The myth of imperial stability

Benjanim Denison and Andrew Lebovich have a very insightful piece in The Monkey Cage refuting Robert Kaplan‘s argument that neoimperialism will bring stability back to the Middle East.  Many of their points are equally applicable to the debate about whether African states like South Sudan should be placed under neotrusteeship.  Quoting at length because they had so many good points:

More troubling, however, are Kaplan’s claims about supposedly artificial borders and the “order” brought by colonial rule. The artificial borders argument is a common myth that sadly continues to pervade policy discussions of the Middle East. Kaplan simply regurgitates the claim that the Sykes-Picot Agreement was arbitrarily drawn, and did not conform to sectarian or national realities on the ground, implying that the “artificial” borders drawn by the agreement have contributed to the sectarian strife we see today.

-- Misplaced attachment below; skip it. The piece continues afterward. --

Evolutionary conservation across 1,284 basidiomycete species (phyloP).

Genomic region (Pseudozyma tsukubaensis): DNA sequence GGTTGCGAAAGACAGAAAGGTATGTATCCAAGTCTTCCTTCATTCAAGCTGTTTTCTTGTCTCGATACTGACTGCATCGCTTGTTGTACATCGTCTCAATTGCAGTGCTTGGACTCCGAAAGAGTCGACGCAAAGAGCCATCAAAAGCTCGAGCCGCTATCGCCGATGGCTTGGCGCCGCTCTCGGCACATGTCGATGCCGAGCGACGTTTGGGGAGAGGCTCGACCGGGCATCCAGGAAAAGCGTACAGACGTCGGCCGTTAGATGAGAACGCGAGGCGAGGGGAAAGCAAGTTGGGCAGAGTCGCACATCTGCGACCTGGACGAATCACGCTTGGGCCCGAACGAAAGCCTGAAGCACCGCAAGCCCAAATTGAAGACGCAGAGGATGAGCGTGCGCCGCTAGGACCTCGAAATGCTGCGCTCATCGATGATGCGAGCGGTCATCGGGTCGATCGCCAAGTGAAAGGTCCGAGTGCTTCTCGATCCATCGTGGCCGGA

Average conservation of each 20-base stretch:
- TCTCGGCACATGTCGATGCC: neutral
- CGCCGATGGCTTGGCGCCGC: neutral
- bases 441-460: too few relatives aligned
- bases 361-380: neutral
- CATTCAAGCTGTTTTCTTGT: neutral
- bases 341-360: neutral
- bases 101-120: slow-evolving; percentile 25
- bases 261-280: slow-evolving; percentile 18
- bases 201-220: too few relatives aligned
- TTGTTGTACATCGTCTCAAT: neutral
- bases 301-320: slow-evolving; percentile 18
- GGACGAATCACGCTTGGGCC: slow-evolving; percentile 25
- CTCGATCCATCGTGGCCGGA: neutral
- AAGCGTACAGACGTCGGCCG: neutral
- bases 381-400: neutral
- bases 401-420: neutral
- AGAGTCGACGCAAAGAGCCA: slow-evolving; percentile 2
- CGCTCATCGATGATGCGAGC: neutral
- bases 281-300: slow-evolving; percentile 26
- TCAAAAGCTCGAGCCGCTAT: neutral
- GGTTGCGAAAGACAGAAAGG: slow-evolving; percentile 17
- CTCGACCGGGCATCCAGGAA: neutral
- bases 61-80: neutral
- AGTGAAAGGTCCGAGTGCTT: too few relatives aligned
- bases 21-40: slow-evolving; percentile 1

Complaints about artificial states imply that borders can ever be natural. While nationalist elites may like to portray borders as natural to their kin groups, around the world, states were formed through social processes involving conflict and negotiation to create the borders we see today. That’s true whether those borders have expanded, contracted, or been drawn by outsiders or insiders, but in all cases they are socially constructed and no more artificial than any other borders. To hold up some imperial divisions (like Ottoman borders) as “natural” while calling more recent colonial borders “artificial” greatly confuses the extent to which all borders are drawn through social processes, politics and violence.